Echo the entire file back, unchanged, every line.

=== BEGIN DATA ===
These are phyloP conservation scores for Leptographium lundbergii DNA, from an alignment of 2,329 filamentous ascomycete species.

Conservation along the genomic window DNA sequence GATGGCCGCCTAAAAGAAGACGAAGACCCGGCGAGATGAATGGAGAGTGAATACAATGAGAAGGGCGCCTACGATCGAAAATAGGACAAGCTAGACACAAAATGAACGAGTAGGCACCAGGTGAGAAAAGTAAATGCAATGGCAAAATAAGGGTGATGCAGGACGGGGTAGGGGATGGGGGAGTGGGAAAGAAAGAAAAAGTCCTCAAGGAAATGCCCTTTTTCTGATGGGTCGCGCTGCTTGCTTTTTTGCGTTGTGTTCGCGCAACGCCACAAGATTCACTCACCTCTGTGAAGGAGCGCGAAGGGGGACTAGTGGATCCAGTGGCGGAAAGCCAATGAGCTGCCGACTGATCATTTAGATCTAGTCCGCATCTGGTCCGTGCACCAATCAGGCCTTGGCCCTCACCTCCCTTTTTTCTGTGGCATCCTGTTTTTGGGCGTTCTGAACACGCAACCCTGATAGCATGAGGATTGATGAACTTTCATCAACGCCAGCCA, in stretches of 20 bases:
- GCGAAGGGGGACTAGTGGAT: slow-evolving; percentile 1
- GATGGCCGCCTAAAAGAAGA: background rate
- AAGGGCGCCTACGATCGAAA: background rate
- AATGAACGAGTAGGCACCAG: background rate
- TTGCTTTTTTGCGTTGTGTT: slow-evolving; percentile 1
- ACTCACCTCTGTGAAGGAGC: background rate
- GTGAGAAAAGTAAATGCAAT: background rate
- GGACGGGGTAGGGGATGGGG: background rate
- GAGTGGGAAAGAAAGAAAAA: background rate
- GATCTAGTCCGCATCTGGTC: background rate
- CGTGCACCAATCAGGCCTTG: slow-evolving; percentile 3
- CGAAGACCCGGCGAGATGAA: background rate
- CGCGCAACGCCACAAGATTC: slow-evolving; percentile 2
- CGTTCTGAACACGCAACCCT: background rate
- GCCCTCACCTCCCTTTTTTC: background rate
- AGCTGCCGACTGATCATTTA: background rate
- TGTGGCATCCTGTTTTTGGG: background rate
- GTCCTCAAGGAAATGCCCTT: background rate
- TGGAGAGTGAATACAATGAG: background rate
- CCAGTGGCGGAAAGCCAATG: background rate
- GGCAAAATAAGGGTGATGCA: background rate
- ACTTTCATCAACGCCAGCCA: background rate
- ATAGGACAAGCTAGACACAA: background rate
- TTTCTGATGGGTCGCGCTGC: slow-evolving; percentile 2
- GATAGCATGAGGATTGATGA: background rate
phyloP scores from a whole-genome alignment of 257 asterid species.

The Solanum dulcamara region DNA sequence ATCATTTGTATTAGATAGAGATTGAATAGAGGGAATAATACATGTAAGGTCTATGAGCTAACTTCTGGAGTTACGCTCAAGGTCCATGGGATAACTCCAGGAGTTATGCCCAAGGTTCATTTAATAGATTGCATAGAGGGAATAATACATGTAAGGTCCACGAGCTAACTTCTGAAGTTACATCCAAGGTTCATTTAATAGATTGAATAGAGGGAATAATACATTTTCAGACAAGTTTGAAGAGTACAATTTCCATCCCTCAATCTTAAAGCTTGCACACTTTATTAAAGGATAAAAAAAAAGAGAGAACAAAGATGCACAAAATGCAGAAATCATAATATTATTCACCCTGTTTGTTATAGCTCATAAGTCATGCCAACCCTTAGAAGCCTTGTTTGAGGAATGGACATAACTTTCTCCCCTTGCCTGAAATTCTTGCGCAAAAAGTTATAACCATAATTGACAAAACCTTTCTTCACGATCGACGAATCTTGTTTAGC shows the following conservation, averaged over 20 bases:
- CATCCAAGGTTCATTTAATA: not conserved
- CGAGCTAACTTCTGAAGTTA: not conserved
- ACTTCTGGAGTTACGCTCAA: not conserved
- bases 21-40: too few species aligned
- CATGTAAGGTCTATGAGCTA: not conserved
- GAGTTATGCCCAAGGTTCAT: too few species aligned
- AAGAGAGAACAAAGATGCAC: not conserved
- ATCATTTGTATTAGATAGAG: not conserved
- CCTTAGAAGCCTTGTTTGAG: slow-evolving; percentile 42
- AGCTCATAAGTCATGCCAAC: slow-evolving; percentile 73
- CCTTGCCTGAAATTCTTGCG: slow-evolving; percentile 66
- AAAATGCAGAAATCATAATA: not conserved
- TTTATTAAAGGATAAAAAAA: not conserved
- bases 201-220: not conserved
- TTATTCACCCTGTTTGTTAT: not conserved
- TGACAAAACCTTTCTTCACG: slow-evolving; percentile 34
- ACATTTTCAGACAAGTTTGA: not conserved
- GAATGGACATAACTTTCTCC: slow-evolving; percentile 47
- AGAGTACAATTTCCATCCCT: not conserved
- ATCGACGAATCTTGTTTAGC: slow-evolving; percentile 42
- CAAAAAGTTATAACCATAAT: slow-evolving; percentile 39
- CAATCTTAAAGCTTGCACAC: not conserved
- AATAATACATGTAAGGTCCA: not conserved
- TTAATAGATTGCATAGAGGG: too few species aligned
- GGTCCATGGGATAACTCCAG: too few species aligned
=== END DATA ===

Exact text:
These are phyloP conservation scores for Leptographium lundbergii DNA, from an alignment of 2,329 filamentous ascomycete species.

Conservation along the genomic window DNA sequence GATGGCCGCCTAAAAGAAGACGAAGACCCGGCGAGATGAATGGAGAGTGAATACAATGAGAAGGGCGCCTACGATCGAAAATAGGACAAGCTAGACACAAAATGAACGAGTAGGCACCAGGTGAGAAAAGTAAATGCAATGGCAAAATAAGGGTGATGCAGGACGGGGTAGGGGATGGGGGAGTGGGAAAGAAAGAAAAAGTCCTCAAGGAAATGCCCTTTTTCTGATGGGTCGCGCTGCTTGCTTTTTTGCGTTGTGTTCGCGCAACGCCACAAGATTCACTCACCTCTGTGAAGGAGCGCGAAGGGGGACTAGTGGATCCAGTGGCGGAAAGCCAATGAGCTGCCGACTGATCATTTAGATCTAGTCCGCATCTGGTCCGTGCACCAATCAGGCCTTGGCCCTCACCTCCCTTTTTTCTGTGGCATCCTGTTTTTGGGCGTTCTGAACACGCAACCCTGATAGCATGAGGATTGATGAACTTTCATCAACGCCAGCCA, in stretches of 20 bases:
- GCGAAGGGGGACTAGTGGAT: slow-evolving; percentile 1
- GATGGCCGCCTAAAAGAAGA: background rate
- AAGGGCGCCTACGATCGAAA: background rate
- AATGAACGAGTAGGCACCAG: background rate
- TTGCTTTTTTGCGTTGTGTT: slow-evolving; percentile 1
- ACTCACCTCTGTGAAGGAGC: background rate
- GTGAGAAAAGTAAATGCAAT: background rate
- GGACGGGGTAGGGGATGGGG: background rate
- GAGTGGGAAAGAAAGAAAAA: background rate
- GATCTAGTCCGCATCTGGTC: background rate
- CGTGCACCAATCAGGCCTTG: slow-evolving; percentile 3
- CGAAGACCCGGCGAGATGAA: background rate
- CGCGCAACGCCACAAGATTC: slow-evolving; percentile 2
- CGTTCTGAACACGCAACCCT: background rate
- GCCCTCACCTCCCTTTTTTC: background rate
- AGCTGCCGACTGATCATTTA: background rate
- TGTGGCATCCTGTTTTTGGG: background rate
- GTCCTCAAGGAAATGCCCTT: background rate
- TGGAGAGTGAATACAATGAG: background rate
- CCAGTGGCGGAAAGCCAATG: background rate
- GGCAAAATAAGGGTGATGCA: background rate
- ACTTTCATCAACGCCAGCCA: background rate
- ATAGGACAAGCTAGACACAA: background rate
- TTTCTGATGGGTCGCGCTGC: slow-evolving; percentile 2
- GATAGCATGAGGATTGATGA: background rate
phyloP scores from a whole-genome alignment of 257 asterid species.

The Solanum dulcamara region DNA sequence ATCATTTGTATTAGATAGAGATTGAATAGAGGGAATAATACATGTAAGGTCTATGAGCTAACTTCTGGAGTTACGCTCAAGGTCCATGGGATAACTCCAGGAGTTATGCCCAAGGTTCATTTAATAGATTGCATAGAGGGAATAATACATGTAAGGTCCACGAGCTAACTTCTGAAGTTACATCCAAGGTTCATTTAATAGATTGAATAGAGGGAATAATACATTTTCAGACAAGTTTGAAGAGTACAATTTCCATCCCTCAATCTTAAAGCTTGCACACTTTATTAAAGGATAAAAAAAAAGAGAGAACAAAGATGCACAAAATGCAGAAATCATAATATTATTCACCCTGTTTGTTATAGCTCATAAGTCATGCCAACCCTTAGAAGCCTTGTTTGAGGAATGGACATAACTTTCTCCCCTTGCCTGAAATTCTTGCGCAAAAAGTTATAACCATAATTGACAAAACCTTTCTTCACGATCGACGAATCTTGTTTAGC shows the following conservation, averaged over 20 bases:
- CATCCAAGGTTCATTTAATA: not conserved
- CGAGCTAACTTCTGAAGTTA: not conserved
- ACTTCTGGAGTTACGCTCAA: not conserved
- bases 21-40: too few species aligned
- CATGTAAGGTCTATGAGCTA: not conserved
- GAGTTATGCCCAAGGTTCAT: too few species aligned
- AAGAGAGAACAAAGATGCAC: not conserved
- ATCATTTGTATTAGATAGAG: not conserved
- CCTTAGAAGCCTTGTTTGAG: slow-evolving; percentile 42
- AGCTCATAAGTCATGCCAAC: slow-evolving; percentile 73
- CCTTGCCTGAAATTCTTGCG: slow-evolving; percentile 66
- AAAATGCAGAAATCATAATA: not conserved
- TTTATTAAAGGATAAAAAAA: not conserved
- bases 201-220: not conserved
- TTATTCACCCTGTTTGTTAT: not conserved
- TGACAAAACCTTTCTTCACG: slow-evolving; percentile 34
- ACATTTTCAGACAAGTTTGA: not conserved
- GAATGGACATAACTTTCTCC: slow-evolving; percentile 47
- AGAGTACAATTTCCATCCCT: not conserved
- ATCGACGAATCTTGTTTAGC: slow-evolving; percentile 42
- CAAAAAGTTATAACCATAAT: slow-evolving; percentile 39
- CAATCTTAAAGCTTGCACAC: not conserved
- AATAATACATGTAAGGTCCA: not conserved
- TTAATAGATTGCATAGAGGG: too few species aligned
- GGTCCATGGGATAACTCCAG: too few species aligned